Beckett bringing the high, stinky cheese

Here comes a bikini whale!

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Of course the day I pointed out how well the Joba/Soriano/Mo
trio was performing this season, Soriano goes out and is charged for four runs
in two-thirds of an inning in a dumb loss to the Twins. First moral of the story:
don’t walk three batters in less than an inning when you come into a game with
a four-run lead. Or ever. Second moral of the story: things I say are true will often be proven false within 24 hours.  Also, let’s not forget that Boone Logan walked the
leadoff hitter in the tenth. Relief pitchers drive me insane (outside of
beautiful Mo).

– Brian Cougar

Here comes a bikini whale!

The Joba controversy

Because Hank Steinbrenner said this quote in Play Magazine:

“‘Red Sox Nation?’ What a bunch of (expletive)
that is. That was a creation of the Red Sox and ESPN, which is filled
with Red Sox fans.

anywhere in America and you won’t see Red Sox hats and jackets, you’ll
see Yankee hats and jackets. This is a Yankee country. We’re going to
put the Yankees back on top and restore the universe to order.”

He is already a Yankees legend.  Just like Hideki Irabu, Luis Sojo, Derek Jeter, and Jose Canseco.  You see, anyone who has ever worn a Yankees uniform is a Yankees legend (yes, that includes Kyle Farnsworth).

However I, like many sane people, am not with Hank on the current Joba controversy.  You see, I support what seems to be the Yankees’ current plan.  Start the season with the rotation they have now, keep Joba in the setup role and then, around June, work him into the rotation.  The only reason the Yankees have to accelerate putting Joba into the rotation is if any of the five starters suffer an injury that would keep them out long-term.  Right now (and hopefully, not ever), that hasn’t happened.  I realize Hank and many fans of the Yankees think Hughes and Kennedy may not be ready, and that Mussina may be finished as an effective starter, but I do not agree.

With Hughes and Kennedy (and Moose to some degree) the main problem right now seems to be they’re not being aggressive.  Moose, of course, needs to take a page out of Tom Glavine’s book and start pitching inside more.  This doesn’t mean Moose has to completely reinvent himself as a pitcher, that’s not what Glavine did, he just has to sneak the fastball inside enough that batters can’t sit on his breaking balls or a fastball over the outside of the plate.  A successful Moose start at this point also relies on him having excellent control and a sharp breaking ball.  He had that against the Rays and he pitched a great game (He also worked inside a bit more, especially to Gomez).  In the first start against Boston he had it early, but they have one of the best offenses in the league and were going to score a few runs off him no matter how great he pitched.  It also didn’t help that in both starts against Boston he was matched up against Josh Beckett.  Moose can still be successful (I’m talking a 2008 record of somewhere in the 13 wins, seven losses range) but he’s going to have to make some adjustments.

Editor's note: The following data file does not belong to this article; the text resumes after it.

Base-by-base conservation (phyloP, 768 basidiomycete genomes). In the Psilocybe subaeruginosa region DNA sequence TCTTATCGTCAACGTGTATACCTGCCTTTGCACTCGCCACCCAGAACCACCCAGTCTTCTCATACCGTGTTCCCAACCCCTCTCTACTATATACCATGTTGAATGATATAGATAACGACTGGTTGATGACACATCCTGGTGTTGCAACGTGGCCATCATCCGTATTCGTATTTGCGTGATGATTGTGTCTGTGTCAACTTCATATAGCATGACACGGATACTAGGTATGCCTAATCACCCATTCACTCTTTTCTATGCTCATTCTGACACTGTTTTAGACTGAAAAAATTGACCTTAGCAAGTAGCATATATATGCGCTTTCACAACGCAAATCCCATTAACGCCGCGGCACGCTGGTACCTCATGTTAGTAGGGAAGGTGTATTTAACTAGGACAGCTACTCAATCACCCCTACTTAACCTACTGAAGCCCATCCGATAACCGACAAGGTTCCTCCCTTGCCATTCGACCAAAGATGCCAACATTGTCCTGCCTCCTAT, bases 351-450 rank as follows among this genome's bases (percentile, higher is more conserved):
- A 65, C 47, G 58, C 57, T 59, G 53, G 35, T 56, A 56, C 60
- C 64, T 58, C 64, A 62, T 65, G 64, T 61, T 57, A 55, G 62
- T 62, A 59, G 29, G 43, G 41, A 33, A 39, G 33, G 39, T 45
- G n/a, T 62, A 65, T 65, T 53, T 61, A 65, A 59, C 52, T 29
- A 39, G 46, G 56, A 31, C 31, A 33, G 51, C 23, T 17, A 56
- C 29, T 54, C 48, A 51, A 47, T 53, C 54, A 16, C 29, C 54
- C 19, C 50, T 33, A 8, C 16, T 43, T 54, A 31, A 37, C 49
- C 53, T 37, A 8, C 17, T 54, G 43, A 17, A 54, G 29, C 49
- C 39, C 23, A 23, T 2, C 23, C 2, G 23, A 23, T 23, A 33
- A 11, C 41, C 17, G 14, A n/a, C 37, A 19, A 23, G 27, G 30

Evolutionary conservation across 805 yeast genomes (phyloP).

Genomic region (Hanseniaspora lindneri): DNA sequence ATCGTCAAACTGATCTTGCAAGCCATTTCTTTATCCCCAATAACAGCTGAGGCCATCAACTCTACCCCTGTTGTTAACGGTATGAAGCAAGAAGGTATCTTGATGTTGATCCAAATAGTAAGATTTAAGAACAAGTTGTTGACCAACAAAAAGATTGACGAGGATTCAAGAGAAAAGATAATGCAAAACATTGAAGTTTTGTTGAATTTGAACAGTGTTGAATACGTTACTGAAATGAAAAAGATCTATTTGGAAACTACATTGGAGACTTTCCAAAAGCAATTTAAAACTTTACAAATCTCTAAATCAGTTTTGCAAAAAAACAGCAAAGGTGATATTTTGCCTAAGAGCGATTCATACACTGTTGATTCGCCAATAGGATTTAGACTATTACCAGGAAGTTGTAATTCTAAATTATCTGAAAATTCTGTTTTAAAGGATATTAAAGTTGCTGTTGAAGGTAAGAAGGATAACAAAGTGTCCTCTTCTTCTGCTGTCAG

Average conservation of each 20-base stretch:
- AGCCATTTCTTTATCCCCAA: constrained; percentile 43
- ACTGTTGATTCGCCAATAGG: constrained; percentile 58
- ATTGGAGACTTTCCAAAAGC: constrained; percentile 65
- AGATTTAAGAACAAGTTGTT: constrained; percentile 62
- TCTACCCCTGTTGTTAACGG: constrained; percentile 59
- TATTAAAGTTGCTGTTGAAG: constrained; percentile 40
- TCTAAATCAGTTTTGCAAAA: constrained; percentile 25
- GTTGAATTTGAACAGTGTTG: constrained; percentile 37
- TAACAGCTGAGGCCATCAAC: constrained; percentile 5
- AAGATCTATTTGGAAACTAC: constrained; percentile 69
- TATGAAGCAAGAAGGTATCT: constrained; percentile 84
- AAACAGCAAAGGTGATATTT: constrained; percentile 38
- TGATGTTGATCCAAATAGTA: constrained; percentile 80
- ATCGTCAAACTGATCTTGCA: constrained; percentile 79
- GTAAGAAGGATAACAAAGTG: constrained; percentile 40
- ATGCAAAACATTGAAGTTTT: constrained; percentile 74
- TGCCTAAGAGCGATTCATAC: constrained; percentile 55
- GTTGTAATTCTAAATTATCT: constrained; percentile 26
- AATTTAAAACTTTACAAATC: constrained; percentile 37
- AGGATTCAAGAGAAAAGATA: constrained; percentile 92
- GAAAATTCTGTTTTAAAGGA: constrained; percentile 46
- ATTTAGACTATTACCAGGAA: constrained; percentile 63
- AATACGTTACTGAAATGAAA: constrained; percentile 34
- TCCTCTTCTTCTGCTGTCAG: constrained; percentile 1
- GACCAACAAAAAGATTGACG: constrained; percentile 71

With Hughes and Kennedy I think they’re problem, right now, is their both being tentative.   With Hughes, and I’m not sure if this is because he’s still building up his arm strength, his fastball velocity seems to be less than he’s capable of throwing.  When he was pitching his brief and infamous no-hitter against the Rangers last year, he was topping off with a fastball in the mid-90’s, while I don’t think I’ve seen him hit over 93 on the gun this year.  If it isn’t an arm strength thing, I think it’s a situation where he’s aiming the ball too much, and not relying on his stuff.  He has a tremendous curveball, and he’s had success with it so far this year, but it seems like he’s too concerned with absolutely nailing his spot with his fastball that he’s either missing off the plate for a ball, or he’s getting too much of the plate with a subpar fastball and it’s getting hit hard.   Again, I’m not sure if this is a arm strength issue or a situation where he’s worrying too much about hitting his spot with perfection.  We will see as he progresses over the season.

I managed to catch a few of Kennedy’s starts during Spring Training and was quickly becoming a fan of his approach.  He seemed willing to throw his tremendous change up on any count, and he was consistently throwing strikes with his fastball.  Then, in his first start against the Rays and his start against Baltimore this weekend, he became an extreme nibbler.  And when he was getting into 3-0 and 3-1 counts, he would then just throw a fastball right down the middle of the plate.   He seems afraid of letting the batter make contact early in the count.  At 89 mph, hitters are going to catch up with his fastball.  For him, he has to keep it low in the zone and, most importantly, throw strikes.  It would be great if he could hit the black with every pitch, but it’s not going to happen.  Attack the zone, work in the change up (I’d also like to see a bit more of the curve, for a different look) and, most importantly, throw first-pitch strikes.

The most exciting part of this season, for me, is the young pitching.  The offense will be great, there’s too much proven talent there, but the great unknown is the pitching.  Outside of Wang and Pettitte, it’s off to a rough start, but they’re young, they’re talented, and I think fans have to be patient (and by patient I mean see progress by Memorial Day) before there are any shake ups with the rotation.

The Joba controversy